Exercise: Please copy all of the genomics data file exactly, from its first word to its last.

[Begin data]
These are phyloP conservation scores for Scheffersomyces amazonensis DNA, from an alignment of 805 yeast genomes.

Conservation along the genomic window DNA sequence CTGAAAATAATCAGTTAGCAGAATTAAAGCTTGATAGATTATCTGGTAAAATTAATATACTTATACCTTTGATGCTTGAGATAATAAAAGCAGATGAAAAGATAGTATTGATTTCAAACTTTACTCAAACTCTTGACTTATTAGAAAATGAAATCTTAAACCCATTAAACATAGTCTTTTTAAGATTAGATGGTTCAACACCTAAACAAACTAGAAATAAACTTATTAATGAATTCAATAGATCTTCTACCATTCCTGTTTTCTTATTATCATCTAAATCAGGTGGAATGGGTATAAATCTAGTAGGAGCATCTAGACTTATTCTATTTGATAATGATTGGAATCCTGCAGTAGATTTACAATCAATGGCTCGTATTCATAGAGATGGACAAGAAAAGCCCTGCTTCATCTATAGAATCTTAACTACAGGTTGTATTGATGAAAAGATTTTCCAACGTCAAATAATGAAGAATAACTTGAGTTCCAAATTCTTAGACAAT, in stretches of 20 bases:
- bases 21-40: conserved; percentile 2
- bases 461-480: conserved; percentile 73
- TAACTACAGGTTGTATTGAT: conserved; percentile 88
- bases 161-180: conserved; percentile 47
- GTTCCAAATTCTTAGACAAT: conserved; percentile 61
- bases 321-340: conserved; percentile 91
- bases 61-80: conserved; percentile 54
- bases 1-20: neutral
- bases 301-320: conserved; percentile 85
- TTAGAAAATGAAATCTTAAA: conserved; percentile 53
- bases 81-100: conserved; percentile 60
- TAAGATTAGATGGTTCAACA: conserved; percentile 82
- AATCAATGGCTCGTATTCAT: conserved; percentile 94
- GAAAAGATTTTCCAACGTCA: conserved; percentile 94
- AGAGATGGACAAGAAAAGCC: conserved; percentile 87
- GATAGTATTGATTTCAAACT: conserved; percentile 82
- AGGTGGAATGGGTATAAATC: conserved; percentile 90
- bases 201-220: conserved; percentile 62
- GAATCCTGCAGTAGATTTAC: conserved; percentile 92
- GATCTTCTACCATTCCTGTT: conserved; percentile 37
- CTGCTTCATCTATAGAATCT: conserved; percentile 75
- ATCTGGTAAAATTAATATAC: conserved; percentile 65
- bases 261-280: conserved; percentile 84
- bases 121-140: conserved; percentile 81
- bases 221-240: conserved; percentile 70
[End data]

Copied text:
These are phyloP conservation scores for Scheffersomyces amazonensis DNA, from an alignment of 805 yeast genomes.

Conservation along the genomic window DNA sequence CTGAAAATAATCAGTTAGCAGAATTAAAGCTTGATAGATTATCTGGTAAAATTAATATACTTATACCTTTGATGCTTGAGATAATAAAAGCAGATGAAAAGATAGTATTGATTTCAAACTTTACTCAAACTCTTGACTTATTAGAAAATGAAATCTTAAACCCATTAAACATAGTCTTTTTAAGATTAGATGGTTCAACACCTAAACAAACTAGAAATAAACTTATTAATGAATTCAATAGATCTTCTACCATTCCTGTTTTCTTATTATCATCTAAATCAGGTGGAATGGGTATAAATCTAGTAGGAGCATCTAGACTTATTCTATTTGATAATGATTGGAATCCTGCAGTAGATTTACAATCAATGGCTCGTATTCATAGAGATGGACAAGAAAAGCCCTGCTTCATCTATAGAATCTTAACTACAGGTTGTATTGATGAAAAGATTTTCCAACGTCAAATAATGAAGAATAACTTGAGTTCCAAATTCTTAGACAAT, in stretches of 20 bases:
- bases 21-40: conserved; percentile 2
- bases 461-480: conserved; percentile 73
- TAACTACAGGTTGTATTGAT: conserved; percentile 88
- bases 161-180: conserved; percentile 47
- GTTCCAAATTCTTAGACAAT: conserved; percentile 61
- bases 321-340: conserved; percentile 91
- bases 61-80: conserved; percentile 54
- bases 1-20: neutral
- bases 301-320: conserved; percentile 85
- TTAGAAAATGAAATCTTAAA: conserved; percentile 53
- bases 81-100: conserved; percentile 60
- TAAGATTAGATGGTTCAACA: conserved; percentile 82
- AATCAATGGCTCGTATTCAT: conserved; percentile 94
- GAAAAGATTTTCCAACGTCA: conserved; percentile 94
- AGAGATGGACAAGAAAAGCC: conserved; percentile 87
- GATAGTATTGATTTCAAACT: conserved; percentile 82
- AGGTGGAATGGGTATAAATC: conserved; percentile 90
- bases 201-220: conserved; percentile 62
- GAATCCTGCAGTAGATTTAC: conserved; percentile 92
- GATCTTCTACCATTCCTGTT: conserved; percentile 37
- CTGCTTCATCTATAGAATCT: conserved; percentile 75
- ATCTGGTAAAATTAATATAC: conserved; percentile 65
- bases 261-280: conserved; percentile 84
- bases 121-140: conserved; percentile 81
- bases 221-240: conserved; percentile 70